For Sidney Bechet

Just stumbled across this excellent documentary about the great Sidney Bechet and couldn’t resist posting it alongside the poem by Philip Larkin that follows it, which is called For Sidney Bechet. Watching great jazz musicians play, including the rare clips of Bechet shown in the video, the thought always comes into my mind that if you took the instrument away from them, it would just carry on playing by itself…

That note you hold, narrowing and rising, shakes
Like New Orleans reflected on the water,
And in all ears appropriate falsehood wakes,

Building for some a legendary Quarter
Of balconies, flower-baskets and quadrilles,
Everyone making love and going shares

Oh, play that thing! Mute glorious Storyvilles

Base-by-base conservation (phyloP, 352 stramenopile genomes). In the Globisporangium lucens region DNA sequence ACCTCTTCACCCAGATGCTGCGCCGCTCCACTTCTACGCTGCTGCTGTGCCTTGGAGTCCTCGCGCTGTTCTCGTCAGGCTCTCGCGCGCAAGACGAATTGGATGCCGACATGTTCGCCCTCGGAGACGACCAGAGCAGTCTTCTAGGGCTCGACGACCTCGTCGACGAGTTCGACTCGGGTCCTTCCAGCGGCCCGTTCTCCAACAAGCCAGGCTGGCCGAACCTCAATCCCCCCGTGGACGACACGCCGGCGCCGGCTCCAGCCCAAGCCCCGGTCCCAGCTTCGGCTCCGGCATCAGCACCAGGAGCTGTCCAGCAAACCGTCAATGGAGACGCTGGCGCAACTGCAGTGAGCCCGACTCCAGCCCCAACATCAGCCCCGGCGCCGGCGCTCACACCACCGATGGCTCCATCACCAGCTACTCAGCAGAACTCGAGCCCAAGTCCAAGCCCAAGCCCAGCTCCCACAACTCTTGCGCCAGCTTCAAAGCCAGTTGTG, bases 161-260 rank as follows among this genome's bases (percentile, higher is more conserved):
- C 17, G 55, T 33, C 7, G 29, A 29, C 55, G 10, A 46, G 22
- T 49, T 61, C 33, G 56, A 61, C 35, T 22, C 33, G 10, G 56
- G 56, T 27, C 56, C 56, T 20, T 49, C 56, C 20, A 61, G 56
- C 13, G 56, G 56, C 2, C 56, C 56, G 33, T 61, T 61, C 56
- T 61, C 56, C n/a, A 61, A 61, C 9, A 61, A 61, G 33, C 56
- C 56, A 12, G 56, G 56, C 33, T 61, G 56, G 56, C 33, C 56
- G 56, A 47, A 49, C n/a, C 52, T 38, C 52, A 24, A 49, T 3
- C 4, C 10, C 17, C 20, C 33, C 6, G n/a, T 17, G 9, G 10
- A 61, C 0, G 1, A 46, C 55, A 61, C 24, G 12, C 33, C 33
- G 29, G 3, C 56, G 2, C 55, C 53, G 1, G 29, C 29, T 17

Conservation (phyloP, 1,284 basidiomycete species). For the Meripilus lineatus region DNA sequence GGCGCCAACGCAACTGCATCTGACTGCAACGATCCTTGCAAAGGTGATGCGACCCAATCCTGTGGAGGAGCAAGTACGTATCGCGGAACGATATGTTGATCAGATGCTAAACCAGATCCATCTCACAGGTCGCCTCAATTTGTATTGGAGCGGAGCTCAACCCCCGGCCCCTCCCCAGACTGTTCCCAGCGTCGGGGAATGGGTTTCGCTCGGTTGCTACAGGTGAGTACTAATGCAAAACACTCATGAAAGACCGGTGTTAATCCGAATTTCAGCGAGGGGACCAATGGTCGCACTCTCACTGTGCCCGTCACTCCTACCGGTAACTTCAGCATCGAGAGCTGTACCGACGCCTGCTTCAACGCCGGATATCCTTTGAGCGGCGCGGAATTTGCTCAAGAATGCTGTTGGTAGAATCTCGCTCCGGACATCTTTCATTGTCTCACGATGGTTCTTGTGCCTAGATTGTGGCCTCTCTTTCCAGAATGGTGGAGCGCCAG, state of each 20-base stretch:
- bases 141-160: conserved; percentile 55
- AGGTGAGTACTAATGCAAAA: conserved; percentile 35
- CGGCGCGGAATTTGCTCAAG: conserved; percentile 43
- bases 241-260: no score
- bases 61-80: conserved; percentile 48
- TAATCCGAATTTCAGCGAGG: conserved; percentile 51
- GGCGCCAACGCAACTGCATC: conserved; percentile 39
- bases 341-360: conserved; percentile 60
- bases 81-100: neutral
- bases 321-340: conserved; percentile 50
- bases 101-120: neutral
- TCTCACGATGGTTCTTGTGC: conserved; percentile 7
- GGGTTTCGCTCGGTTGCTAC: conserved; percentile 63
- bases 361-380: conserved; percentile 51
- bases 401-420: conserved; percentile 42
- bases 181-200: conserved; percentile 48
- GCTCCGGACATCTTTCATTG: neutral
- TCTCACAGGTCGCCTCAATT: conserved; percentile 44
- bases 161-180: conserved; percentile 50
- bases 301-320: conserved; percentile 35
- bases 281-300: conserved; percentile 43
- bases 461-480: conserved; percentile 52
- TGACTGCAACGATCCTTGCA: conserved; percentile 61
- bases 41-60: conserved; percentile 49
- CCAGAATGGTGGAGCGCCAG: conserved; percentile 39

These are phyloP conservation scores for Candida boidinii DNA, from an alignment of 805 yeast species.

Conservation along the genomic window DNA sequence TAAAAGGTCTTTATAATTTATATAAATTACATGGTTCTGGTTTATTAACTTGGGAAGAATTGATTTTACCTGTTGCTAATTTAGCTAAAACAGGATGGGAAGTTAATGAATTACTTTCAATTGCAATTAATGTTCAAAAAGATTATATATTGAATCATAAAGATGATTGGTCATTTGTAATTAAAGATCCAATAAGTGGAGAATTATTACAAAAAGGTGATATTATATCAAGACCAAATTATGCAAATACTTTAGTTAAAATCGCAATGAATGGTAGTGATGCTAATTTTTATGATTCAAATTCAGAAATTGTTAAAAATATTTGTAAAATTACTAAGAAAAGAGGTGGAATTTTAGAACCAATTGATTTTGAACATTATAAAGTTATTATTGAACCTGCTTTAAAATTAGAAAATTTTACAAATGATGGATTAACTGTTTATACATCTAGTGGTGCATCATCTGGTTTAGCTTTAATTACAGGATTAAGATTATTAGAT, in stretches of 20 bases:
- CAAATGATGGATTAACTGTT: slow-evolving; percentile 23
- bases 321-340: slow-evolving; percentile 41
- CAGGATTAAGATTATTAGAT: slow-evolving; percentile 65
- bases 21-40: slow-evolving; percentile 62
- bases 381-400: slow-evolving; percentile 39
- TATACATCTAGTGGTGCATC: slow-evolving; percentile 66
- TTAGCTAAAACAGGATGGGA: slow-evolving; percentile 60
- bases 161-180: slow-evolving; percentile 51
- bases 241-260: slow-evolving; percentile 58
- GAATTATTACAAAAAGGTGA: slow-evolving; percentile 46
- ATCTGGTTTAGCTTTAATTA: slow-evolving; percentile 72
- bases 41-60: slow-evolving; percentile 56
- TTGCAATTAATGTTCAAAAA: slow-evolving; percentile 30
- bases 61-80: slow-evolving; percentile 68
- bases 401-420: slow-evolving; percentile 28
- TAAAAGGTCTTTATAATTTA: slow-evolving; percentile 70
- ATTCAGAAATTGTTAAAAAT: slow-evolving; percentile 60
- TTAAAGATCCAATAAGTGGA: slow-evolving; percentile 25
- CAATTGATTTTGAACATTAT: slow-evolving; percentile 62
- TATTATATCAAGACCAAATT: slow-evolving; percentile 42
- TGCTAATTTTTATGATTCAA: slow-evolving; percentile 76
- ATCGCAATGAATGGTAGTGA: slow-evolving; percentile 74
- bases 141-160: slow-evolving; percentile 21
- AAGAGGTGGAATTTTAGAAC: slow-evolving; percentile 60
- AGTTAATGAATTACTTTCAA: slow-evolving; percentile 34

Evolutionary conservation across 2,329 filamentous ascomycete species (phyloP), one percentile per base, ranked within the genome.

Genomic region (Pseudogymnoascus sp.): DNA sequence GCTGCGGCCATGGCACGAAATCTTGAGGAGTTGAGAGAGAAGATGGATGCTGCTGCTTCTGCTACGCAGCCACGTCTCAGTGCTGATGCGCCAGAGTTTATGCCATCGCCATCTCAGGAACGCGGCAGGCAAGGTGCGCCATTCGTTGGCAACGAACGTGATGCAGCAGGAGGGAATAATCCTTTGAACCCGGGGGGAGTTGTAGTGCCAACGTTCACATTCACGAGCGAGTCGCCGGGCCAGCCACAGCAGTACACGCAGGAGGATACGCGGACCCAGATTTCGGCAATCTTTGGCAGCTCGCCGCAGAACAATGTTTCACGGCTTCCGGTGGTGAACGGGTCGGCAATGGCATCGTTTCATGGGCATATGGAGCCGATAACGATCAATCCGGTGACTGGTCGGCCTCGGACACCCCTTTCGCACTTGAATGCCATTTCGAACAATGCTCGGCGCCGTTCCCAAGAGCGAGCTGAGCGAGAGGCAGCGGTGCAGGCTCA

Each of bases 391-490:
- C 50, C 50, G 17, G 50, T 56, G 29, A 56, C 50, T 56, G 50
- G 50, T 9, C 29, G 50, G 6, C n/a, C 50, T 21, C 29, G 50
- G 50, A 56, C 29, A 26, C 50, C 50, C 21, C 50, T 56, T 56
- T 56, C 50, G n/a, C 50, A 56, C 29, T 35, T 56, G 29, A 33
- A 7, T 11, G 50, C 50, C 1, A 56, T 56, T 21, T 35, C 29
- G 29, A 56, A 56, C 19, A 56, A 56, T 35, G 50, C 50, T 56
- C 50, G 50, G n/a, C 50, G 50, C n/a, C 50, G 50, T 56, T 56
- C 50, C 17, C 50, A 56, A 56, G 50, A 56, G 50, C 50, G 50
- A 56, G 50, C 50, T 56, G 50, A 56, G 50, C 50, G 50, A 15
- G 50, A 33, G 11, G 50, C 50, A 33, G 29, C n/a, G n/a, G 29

Others may license, grouping around their chairs
Sporting-house girls like circus tigers (priced

Far above rubies) to pretend their fads,
While scholars manqués nod around unnoticed
Wrapped up in personnels like old plaids.

On me your voice falls as they say love should,
Like an enormous yes. My Crescent City
Is where your speech alone is understood,

And greeted as the natural noise of good,
Scattering long-haired grief and scored pity.

6 Responses to “For Sidney Bechet”

  1. Anton Garrett Says:

    Bechet is my favourite. Who was Larkin’s poem written about?

  2. stringph Says:

    I wonder how Larkin chose the two epithets in the last line: ‘long-haired’ (as of a Romantic pianist?) and ‘scored’ (as of a face, or written music?).

    • telescoper Says:

      I think “scored” presumably as opposed to “improvised”…I always thought “long-haired” was a reference to rock musicians, but I may be wrong.

    • Anton Garrett Says:

      My immediate reaction was that he was referring to rock music (long hair) and classical (scores) and saying that he preferred jazz.

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